Good morning, class. Welcome to my new classroom location, right here on Myra’s blog! I hope you will visit often and work diligently to keep up with your studies!

Our subject today concerns . . . yes, you are correct: grammar. An understanding of proper grammar is essential no matter your vocation, but especially so for writers, who certainly do not have to be told that GRAMMAR IS YOUR FRIEND.

On the other hand, although I am certain each and every one of you is quite charming and likable, Grammar Queen is not here to be your friend. Grammar Queen is here to INSTRUCT YOU IN THE RULES OF PROPER GRAMMAR.

Ah, yes, I can hear all you writers already. “But I write fiction. Fiction writers have permission to break rules. We start sentences with and and but. We use incomplete sentences. We let our characters say ain’t, or even to WHO it may concern.

Yes, yes, yes, I understand completely. And Grammar Queen is not here to compromise your elusive writer’s voice or correct imaginary speakers who may not be as well educated as moi.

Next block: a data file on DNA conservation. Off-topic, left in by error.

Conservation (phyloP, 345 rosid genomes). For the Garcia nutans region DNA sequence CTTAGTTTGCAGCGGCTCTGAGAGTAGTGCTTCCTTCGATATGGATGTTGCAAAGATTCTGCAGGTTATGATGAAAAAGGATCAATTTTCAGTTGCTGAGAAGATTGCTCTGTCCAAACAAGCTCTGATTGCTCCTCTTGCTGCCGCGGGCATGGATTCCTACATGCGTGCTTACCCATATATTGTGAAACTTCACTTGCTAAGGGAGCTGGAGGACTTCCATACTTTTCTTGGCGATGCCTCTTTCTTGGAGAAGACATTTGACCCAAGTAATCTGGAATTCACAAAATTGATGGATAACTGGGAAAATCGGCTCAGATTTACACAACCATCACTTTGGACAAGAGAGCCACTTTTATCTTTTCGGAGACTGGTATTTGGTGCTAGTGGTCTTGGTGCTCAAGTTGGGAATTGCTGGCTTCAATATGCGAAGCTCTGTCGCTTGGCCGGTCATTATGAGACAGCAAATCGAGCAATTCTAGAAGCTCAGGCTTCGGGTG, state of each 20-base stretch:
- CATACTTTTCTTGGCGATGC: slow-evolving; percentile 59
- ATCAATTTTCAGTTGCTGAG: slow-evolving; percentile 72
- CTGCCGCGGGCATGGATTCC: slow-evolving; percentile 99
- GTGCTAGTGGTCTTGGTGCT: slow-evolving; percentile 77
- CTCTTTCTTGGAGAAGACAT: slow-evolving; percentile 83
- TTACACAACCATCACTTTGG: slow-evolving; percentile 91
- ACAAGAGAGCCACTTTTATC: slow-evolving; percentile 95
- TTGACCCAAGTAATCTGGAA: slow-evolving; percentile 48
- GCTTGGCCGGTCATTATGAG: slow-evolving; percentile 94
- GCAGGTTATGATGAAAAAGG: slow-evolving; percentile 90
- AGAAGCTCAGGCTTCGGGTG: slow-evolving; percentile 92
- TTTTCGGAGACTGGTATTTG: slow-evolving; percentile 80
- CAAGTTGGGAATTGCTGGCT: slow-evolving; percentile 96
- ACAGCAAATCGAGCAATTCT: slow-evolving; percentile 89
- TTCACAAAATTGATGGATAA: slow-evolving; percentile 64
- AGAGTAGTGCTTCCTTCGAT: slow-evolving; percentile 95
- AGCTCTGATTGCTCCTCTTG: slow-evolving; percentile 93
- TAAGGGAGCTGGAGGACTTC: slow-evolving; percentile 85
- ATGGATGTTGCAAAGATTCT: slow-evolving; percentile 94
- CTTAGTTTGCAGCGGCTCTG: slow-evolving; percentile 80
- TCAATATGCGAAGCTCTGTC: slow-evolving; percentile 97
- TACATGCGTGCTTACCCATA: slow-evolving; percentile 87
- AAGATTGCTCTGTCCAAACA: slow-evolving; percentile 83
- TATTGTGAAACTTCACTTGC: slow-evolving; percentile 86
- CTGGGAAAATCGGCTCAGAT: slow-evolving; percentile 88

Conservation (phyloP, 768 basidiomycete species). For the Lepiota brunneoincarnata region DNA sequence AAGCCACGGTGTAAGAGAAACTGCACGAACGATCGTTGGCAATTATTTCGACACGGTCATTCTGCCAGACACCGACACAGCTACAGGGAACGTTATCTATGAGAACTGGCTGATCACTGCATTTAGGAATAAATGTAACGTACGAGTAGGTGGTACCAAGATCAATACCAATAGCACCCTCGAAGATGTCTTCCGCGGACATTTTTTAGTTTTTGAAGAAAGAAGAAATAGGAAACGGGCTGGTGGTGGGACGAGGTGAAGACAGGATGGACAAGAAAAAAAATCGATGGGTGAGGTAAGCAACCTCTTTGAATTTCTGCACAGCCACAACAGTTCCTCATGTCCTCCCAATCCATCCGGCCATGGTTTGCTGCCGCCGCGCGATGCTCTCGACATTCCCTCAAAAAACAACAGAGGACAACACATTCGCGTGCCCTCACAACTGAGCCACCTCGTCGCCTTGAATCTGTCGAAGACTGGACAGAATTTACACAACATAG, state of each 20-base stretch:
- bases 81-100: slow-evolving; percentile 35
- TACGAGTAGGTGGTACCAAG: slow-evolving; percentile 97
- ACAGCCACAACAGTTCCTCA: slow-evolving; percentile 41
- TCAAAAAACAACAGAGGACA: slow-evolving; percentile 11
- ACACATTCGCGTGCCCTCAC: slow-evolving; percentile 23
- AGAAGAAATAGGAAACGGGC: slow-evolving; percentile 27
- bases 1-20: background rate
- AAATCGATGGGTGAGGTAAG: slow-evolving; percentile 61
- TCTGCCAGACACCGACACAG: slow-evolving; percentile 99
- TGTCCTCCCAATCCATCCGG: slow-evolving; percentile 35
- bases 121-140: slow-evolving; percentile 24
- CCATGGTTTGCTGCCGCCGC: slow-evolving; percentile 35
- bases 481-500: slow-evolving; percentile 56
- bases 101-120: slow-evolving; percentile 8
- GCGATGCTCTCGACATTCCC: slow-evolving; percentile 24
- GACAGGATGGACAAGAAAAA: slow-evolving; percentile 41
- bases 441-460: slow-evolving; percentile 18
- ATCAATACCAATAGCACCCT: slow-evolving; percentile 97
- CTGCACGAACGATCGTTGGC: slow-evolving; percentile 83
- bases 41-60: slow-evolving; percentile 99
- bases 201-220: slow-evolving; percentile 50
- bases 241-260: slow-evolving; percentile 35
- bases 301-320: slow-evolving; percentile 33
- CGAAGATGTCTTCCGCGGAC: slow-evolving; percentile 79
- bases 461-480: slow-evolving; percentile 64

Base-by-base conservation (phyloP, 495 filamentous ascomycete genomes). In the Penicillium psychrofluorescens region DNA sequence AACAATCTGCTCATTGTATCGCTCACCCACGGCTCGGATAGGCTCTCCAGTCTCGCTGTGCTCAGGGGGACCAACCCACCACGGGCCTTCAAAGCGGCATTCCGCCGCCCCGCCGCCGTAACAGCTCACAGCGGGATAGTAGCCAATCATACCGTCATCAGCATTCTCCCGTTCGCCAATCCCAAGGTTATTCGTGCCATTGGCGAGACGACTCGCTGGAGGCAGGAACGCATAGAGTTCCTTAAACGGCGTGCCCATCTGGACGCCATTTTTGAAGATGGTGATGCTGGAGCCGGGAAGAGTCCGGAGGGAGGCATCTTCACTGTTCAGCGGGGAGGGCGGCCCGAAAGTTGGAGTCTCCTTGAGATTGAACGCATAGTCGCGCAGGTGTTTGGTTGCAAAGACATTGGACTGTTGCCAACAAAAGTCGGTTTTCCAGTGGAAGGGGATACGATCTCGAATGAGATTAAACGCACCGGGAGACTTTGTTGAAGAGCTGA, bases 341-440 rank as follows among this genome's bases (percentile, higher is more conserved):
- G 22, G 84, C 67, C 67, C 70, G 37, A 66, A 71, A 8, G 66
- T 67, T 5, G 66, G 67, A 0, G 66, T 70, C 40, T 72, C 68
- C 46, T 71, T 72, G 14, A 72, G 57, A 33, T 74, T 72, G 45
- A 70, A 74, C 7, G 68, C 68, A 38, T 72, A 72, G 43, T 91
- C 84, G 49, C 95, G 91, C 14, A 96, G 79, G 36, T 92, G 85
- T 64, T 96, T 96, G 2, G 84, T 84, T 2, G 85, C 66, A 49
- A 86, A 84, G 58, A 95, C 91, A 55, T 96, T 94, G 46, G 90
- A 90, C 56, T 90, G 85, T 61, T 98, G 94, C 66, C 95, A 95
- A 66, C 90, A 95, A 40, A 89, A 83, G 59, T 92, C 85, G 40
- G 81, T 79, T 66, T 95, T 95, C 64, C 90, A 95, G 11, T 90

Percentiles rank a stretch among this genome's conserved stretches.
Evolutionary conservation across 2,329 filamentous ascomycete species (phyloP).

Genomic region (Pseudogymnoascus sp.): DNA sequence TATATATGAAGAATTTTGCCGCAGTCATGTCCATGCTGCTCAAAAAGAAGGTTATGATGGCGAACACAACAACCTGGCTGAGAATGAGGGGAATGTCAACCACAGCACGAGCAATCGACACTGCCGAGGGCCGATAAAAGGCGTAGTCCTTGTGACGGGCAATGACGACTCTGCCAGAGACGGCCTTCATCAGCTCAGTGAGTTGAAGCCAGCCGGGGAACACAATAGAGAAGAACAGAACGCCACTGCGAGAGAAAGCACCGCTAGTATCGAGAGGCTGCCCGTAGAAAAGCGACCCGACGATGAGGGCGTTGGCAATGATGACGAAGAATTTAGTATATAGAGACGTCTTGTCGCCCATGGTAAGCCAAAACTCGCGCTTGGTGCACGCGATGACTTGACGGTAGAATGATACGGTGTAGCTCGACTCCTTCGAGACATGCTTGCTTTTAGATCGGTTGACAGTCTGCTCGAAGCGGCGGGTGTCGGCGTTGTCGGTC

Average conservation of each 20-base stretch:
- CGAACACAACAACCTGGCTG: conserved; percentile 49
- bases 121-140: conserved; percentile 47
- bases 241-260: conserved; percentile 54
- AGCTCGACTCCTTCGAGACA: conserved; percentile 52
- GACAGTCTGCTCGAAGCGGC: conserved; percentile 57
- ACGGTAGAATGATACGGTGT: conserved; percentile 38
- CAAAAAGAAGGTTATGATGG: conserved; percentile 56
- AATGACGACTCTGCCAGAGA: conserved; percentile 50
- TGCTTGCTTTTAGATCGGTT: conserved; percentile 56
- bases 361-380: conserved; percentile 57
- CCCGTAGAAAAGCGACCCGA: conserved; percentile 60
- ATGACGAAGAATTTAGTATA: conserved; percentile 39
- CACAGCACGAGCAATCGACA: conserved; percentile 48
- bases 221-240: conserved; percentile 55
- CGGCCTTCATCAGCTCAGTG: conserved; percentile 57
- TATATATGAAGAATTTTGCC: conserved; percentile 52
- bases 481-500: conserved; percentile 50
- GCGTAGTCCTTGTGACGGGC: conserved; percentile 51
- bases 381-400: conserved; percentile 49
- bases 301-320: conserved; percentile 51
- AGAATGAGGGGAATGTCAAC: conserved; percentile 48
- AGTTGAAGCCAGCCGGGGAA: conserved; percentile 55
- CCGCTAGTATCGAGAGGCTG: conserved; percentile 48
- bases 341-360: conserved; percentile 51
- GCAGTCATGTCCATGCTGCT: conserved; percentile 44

Grammar Queen is here to ensure that when you do break the rules of grammar, you are not breaking the rules that truly matter.

What might those be? you may ask. (Notice correct placement of question mark.)

It shall be my greatest pleasure to enlighten you on a select few of my personal favorites. (Any reference to real people, alive or dead, is purely coincidental and is not necessarily to be construed as fact.)

  1. Do not dangle your modifiers.

No, no, no, I am not referring to your overly long beaded necklace that is dragging through your soup. Let me offer some examples.

Incorrect: While feeding the horses, Suzie’s new shoes became soiled with horse poop.

Correct: While feeding the horses, Suzie’s soiled her new shoes with horse poop.

Incorrect: After searching the house, Tommy’s glasses turned up next to his computer.

Correct: After searching the house, Tommy found his glasses next to his computer.